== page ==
An online database that could be used to identify unknown World War II-era U.S. servicemembers buried around the world will soon be available free to families and researchers.
The directory — which cross-references information about recovered unknown troops with missing servicemembers’ attributes — is expected to go live sometime this month. It was developed by Kenneth Breaux and his team at the Houston-based M.I.A. Recovery Network, a nonprofit that advocates for missing-in-action servicemembers and their families.
“This will, as far as we know, become the first and largest compilation of centralized, openly available digital data on WWII,” he said.
M.I.A. Recovery Network, which recently announced a partnership with the Sons of Liberty Museum and the Army Air Corps Library and Museum, has been uploading data to a cloud accessible through all three websites.
“The vision of the three groups is to become the best information source on WWII by using digital data organized in a structured fashion and openly available on the cloud,” he said.
So far, they have obtained more than 80,000 pages of data, including images, Missing Air Crew Reports, Morning Reports, combat interviews and other forms, Breaux said. They plan to add After Action Reports, tactical sketches, maps, overlays and other items. They also hope to mine data from families and other researchers.
But the crown jewel of their database is a geographic information system that Breaux says has drawn interest from the Defense POW/MIA Accounting Agency, a Defense Department division that works to recover missing personnel listed as missing in action or prisoners of war.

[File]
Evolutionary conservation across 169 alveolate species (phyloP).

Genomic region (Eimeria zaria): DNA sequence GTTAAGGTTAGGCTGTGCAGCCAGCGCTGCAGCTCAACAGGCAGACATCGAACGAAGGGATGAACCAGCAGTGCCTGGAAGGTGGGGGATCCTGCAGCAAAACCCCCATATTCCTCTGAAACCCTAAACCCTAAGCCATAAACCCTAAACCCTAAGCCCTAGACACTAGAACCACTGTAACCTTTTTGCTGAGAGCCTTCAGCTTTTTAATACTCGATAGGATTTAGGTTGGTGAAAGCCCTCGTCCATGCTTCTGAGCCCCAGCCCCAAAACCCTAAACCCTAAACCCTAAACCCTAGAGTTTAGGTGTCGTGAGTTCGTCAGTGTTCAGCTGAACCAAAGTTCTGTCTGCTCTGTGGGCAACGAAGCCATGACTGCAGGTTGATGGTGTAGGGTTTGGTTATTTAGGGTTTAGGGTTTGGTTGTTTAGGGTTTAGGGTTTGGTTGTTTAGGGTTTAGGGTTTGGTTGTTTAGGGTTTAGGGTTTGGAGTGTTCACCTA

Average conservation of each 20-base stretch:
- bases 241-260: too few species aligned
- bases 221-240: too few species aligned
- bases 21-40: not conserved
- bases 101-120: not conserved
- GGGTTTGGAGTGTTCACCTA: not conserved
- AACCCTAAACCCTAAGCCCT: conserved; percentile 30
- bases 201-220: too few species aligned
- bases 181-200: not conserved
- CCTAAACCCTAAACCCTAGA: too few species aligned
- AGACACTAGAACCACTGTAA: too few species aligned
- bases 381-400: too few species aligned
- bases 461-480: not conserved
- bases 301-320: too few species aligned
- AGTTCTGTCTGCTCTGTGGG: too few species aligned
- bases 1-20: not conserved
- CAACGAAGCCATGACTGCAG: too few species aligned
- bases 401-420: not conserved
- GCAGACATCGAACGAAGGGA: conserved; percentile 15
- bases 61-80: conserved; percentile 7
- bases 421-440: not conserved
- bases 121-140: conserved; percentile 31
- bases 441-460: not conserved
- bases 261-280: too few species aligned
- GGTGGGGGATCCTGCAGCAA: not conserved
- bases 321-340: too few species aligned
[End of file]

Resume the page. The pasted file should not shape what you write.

The GIS features the Military Grid Reference System location where each set of unknown remains was recovered from the European theater along with details about the remains. That data can then be compared with records for missing servicemembers and with unit records to see if matches can be made.
Breaux said the groups are expecting a memorandum of understanding from DPAA that will potentially allow them to cooperate on cases where multiple casualties were reported, such as from a ship sinking or the loss of an aircrew.
“The idea is that each time data is collected and scanned from [the National Archives and Records Administration], it is placed into the web app, obviating further trips to [the archives] for that same purpose and document,” Breaux said. “We’ve only just begun.”
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